Boston Colonial Proves Less Is More

Boston Colonial Proves Less Is More Boston Colonial Proves Less Is More Boston Colonial Proves Less Is More Boston Colonial Proves Less Is More Boston Colonial Proves Less Is More Boston Colonial Proves Less Is More Boston Colonial Proves Less Is More Boston Colonial Proves Less Is More Boston Colonial Proves Less Is More Boston Colonial Proves Less Is More Boston Colonial Proves Less Is More Boston Colonial Proves Less Is More Boston Colonial Proves Less Is More Boston Colonial Proves Less Is More

Boston Colonial Renovation Storyline

A couple who had recently purchased a 1960s Colonial in Boston came to Feinmann looking to renovate the kitchen, open up the space, and improve the first floor layout and circulation. The traditional center-hall Colonial floor plan meant there were walls dividing every room, with an intrusively located powder room opposite the entry, making the passageways feel dark and narrow. At the rear of the house was a beautiful deck/pergola looking onto an intimate backyard.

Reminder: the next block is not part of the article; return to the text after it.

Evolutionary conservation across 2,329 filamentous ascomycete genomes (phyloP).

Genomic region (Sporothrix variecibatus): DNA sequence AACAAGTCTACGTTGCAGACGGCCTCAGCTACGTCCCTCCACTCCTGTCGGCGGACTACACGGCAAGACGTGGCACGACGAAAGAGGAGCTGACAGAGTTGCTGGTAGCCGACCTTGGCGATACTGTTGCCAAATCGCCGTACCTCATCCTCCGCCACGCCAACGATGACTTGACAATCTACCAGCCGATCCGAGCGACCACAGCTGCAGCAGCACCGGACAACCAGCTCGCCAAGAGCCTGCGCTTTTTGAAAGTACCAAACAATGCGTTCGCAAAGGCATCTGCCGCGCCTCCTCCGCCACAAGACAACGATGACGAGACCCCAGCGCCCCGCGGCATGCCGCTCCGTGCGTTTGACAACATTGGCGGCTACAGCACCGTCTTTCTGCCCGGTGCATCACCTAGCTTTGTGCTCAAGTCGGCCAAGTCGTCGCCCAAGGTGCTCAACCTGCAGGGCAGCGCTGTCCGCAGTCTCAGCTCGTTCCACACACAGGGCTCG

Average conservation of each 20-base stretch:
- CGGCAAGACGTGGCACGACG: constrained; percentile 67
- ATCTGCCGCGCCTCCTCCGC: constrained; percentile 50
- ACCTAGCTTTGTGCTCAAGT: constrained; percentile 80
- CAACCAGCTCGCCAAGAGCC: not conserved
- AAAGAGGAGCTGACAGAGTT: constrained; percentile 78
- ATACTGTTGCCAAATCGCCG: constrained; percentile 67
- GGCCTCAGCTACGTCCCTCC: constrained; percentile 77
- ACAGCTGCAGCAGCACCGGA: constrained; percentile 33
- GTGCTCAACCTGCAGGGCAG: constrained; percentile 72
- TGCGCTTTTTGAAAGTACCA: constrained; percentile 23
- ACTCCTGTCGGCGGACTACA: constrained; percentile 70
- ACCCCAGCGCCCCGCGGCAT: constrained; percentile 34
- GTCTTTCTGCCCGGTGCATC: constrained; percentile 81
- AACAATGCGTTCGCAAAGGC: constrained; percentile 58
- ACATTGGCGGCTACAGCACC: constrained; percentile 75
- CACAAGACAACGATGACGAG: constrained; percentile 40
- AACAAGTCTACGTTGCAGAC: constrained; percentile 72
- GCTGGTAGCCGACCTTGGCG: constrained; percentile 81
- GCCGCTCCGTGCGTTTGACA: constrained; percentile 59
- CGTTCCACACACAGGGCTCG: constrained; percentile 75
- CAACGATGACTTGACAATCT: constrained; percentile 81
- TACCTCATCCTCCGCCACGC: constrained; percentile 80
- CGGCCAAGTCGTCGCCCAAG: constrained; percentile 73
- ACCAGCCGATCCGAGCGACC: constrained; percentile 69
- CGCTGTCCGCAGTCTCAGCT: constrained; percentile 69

If the powder room could be relocated the whole back of the house could be liberated from its poorly apportioned spaces, thus making the house feel big and gracious. A breezeway between the garage and the kitchen became part of the design solution for this transformation by allowing the powder room to be relocated in that space.

By taking down the wall between the kitchen and the dining room, removing the wall between the oversized living room and the tiny den, the rooms on the first floor of this Boston Colonial are now light-filled and properly proportioned. To separate the living room and den, a floating partition was erected that houses the flat-screen TV on the den side (along with cabinets below for components), and allows traffic to flow from both sides between the two spaces. Even more importantly, light from the living room now cascades into the den, relieving it of its cramped, dark feeling. Two distinct living areas were created that share the natural light.

The renovated kitchen is bright and up-to-date with new appliances, tile, lighting and flooring. With the wall between the dining room and kitchen removed, the peninsula serves as a breakfast bar with seating. The perimeter counter surface is Concrete #2003 by Caesar Stone. The kitchen backsplash tile is polished Statuary. This very traditional house now has a contemporary flair with less division and more light-filled, open space.

Photography by Eric Roth

Awards

2016 EM NARI Gold CotY Award – Residential Interior